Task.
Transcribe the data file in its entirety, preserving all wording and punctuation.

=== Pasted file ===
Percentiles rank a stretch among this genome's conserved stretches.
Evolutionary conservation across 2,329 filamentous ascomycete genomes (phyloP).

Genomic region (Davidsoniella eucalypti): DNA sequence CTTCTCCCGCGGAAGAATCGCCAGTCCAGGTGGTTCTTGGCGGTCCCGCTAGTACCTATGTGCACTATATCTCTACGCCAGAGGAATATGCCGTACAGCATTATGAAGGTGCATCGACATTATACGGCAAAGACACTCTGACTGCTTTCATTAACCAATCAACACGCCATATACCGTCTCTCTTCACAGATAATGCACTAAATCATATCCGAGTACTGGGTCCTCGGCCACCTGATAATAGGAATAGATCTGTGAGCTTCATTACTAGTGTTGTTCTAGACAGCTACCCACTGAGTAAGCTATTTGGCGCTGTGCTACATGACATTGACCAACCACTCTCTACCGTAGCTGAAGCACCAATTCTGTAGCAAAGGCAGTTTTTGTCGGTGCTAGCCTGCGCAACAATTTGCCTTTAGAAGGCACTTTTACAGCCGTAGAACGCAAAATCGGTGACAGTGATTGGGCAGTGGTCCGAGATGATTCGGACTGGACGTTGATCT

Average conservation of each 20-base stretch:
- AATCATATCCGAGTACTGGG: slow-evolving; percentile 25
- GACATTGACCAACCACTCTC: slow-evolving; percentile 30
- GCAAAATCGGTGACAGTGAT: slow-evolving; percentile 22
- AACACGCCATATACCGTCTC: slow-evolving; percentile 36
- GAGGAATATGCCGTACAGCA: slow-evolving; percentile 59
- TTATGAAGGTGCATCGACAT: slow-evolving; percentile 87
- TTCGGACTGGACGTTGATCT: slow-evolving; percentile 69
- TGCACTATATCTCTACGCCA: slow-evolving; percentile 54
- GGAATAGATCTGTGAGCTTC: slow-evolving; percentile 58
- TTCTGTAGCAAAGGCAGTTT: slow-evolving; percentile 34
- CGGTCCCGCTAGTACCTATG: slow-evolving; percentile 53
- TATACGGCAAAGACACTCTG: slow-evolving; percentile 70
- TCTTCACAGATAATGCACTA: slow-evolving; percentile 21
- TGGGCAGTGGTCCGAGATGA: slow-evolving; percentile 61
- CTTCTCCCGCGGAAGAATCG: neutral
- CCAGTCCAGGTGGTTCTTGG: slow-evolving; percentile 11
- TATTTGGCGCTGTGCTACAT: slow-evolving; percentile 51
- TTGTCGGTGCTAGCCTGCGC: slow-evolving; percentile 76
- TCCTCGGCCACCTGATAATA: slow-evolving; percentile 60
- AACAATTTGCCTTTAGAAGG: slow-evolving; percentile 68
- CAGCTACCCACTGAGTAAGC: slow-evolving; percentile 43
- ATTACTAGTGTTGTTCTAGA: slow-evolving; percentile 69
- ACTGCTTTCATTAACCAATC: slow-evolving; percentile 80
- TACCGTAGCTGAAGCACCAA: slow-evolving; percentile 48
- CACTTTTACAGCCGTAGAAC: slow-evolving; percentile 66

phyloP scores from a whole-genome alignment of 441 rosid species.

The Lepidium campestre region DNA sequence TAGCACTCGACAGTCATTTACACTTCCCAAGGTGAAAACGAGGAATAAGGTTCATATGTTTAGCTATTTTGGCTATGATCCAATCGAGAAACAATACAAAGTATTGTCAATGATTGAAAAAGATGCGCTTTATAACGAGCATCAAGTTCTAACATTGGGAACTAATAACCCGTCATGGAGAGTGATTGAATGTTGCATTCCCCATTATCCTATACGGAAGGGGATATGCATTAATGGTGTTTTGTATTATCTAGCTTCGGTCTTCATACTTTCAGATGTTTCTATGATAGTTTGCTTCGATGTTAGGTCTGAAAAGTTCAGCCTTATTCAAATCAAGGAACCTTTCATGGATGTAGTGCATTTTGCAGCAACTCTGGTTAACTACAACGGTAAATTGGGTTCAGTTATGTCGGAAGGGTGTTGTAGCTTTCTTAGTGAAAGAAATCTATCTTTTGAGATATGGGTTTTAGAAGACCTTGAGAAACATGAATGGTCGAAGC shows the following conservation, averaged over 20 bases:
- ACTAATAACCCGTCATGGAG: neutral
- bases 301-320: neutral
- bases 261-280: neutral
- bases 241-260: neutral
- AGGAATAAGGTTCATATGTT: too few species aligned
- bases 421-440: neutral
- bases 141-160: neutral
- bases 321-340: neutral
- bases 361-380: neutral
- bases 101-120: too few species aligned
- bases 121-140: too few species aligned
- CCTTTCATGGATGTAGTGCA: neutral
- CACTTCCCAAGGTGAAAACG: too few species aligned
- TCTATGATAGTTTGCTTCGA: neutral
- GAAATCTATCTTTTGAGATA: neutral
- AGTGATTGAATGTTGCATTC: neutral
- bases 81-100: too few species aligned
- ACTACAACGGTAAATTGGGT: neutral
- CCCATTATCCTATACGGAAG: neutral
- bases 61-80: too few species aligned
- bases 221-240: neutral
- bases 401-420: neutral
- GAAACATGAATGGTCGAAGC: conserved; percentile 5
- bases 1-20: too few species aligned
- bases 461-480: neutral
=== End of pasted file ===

Percentiles rank a stretch among this genome's conserved stretches.
Evolutionary conservation across 2,329 filamentous ascomycete genomes (phyloP).

Genomic region (Davidsoniella eucalypti): DNA sequence CTTCTCCCGCGGAAGAATCGCCAGTCCAGGTGGTTCTTGGCGGTCCCGCTAGTACCTATGTGCACTATATCTCTACGCCAGAGGAATATGCCGTACAGCATTATGAAGGTGCATCGACATTATACGGCAAAGACACTCTGACTGCTTTCATTAACCAATCAACACGCCATATACCGTCTCTCTTCACAGATAATGCACTAAATCATATCCGAGTACTGGGTCCTCGGCCACCTGATAATAGGAATAGATCTGTGAGCTTCATTACTAGTGTTGTTCTAGACAGCTACCCACTGAGTAAGCTATTTGGCGCTGTGCTACATGACATTGACCAACCACTCTCTACCGTAGCTGAAGCACCAATTCTGTAGCAAAGGCAGTTTTTGTCGGTGCTAGCCTGCGCAACAATTTGCCTTTAGAAGGCACTTTTACAGCCGTAGAACGCAAAATCGGTGACAGTGATTGGGCAGTGGTCCGAGATGATTCGGACTGGACGTTGATCT

Average conservation of each 20-base stretch:
- AATCATATCCGAGTACTGGG: slow-evolving; percentile 25
- GACATTGACCAACCACTCTC: slow-evolving; percentile 30
- GCAAAATCGGTGACAGTGAT: slow-evolving; percentile 22
- AACACGCCATATACCGTCTC: slow-evolving; percentile 36
- GAGGAATATGCCGTACAGCA: slow-evolving; percentile 59
- TTATGAAGGTGCATCGACAT: slow-evolving; percentile 87
- TTCGGACTGGACGTTGATCT: slow-evolving; percentile 69
- TGCACTATATCTCTACGCCA: slow-evolving; percentile 54
- GGAATAGATCTGTGAGCTTC: slow-evolving; percentile 58
- TTCTGTAGCAAAGGCAGTTT: slow-evolving; percentile 34
- CGGTCCCGCTAGTACCTATG: slow-evolving; percentile 53
- TATACGGCAAAGACACTCTG: slow-evolving; percentile 70
- TCTTCACAGATAATGCACTA: slow-evolving; percentile 21
- TGGGCAGTGGTCCGAGATGA: slow-evolving; percentile 61
- CTTCTCCCGCGGAAGAATCG: neutral
- CCAGTCCAGGTGGTTCTTGG: slow-evolving; percentile 11
- TATTTGGCGCTGTGCTACAT: slow-evolving; percentile 51
- TTGTCGGTGCTAGCCTGCGC: slow-evolving; percentile 76
- TCCTCGGCCACCTGATAATA: slow-evolving; percentile 60
- AACAATTTGCCTTTAGAAGG: slow-evolving; percentile 68
- CAGCTACCCACTGAGTAAGC: slow-evolving; percentile 43
- ATTACTAGTGTTGTTCTAGA: slow-evolving; percentile 69
- ACTGCTTTCATTAACCAATC: slow-evolving; percentile 80
- TACCGTAGCTGAAGCACCAA: slow-evolving; percentile 48
- CACTTTTACAGCCGTAGAAC: slow-evolving; percentile 66

phyloP scores from a whole-genome alignment of 441 rosid species.

The Lepidium campestre region DNA sequence TAGCACTCGACAGTCATTTACACTTCCCAAGGTGAAAACGAGGAATAAGGTTCATATGTTTAGCTATTTTGGCTATGATCCAATCGAGAAACAATACAAAGTATTGTCAATGATTGAAAAAGATGCGCTTTATAACGAGCATCAAGTTCTAACATTGGGAACTAATAACCCGTCATGGAGAGTGATTGAATGTTGCATTCCCCATTATCCTATACGGAAGGGGATATGCATTAATGGTGTTTTGTATTATCTAGCTTCGGTCTTCATACTTTCAGATGTTTCTATGATAGTTTGCTTCGATGTTAGGTCTGAAAAGTTCAGCCTTATTCAAATCAAGGAACCTTTCATGGATGTAGTGCATTTTGCAGCAACTCTGGTTAACTACAACGGTAAATTGGGTTCAGTTATGTCGGAAGGGTGTTGTAGCTTTCTTAGTGAAAGAAATCTATCTTTTGAGATATGGGTTTTAGAAGACCTTGAGAAACATGAATGGTCGAAGC shows the following conservation, averaged over 20 bases:
- ACTAATAACCCGTCATGGAG: neutral
- bases 301-320: neutral
- bases 261-280: neutral
- bases 241-260: neutral
- AGGAATAAGGTTCATATGTT: too few species aligned
- bases 421-440: neutral
- bases 141-160: neutral
- bases 321-340: neutral
- bases 361-380: neutral
- bases 101-120: too few species aligned
- bases 121-140: too few species aligned
- CCTTTCATGGATGTAGTGCA: neutral
- CACTTCCCAAGGTGAAAACG: too few species aligned
- TCTATGATAGTTTGCTTCGA: neutral
- GAAATCTATCTTTTGAGATA: neutral
- AGTGATTGAATGTTGCATTC: neutral
- bases 81-100: too few species aligned
- ACTACAACGGTAAATTGGGT: neutral
- CCCATTATCCTATACGGAAG: neutral
- bases 61-80: too few species aligned
- bases 221-240: neutral
- bases 401-420: neutral
- GAAACATGAATGGTCGAAGC: conserved; percentile 5
- bases 1-20: too few species aligned
- bases 461-480: neutral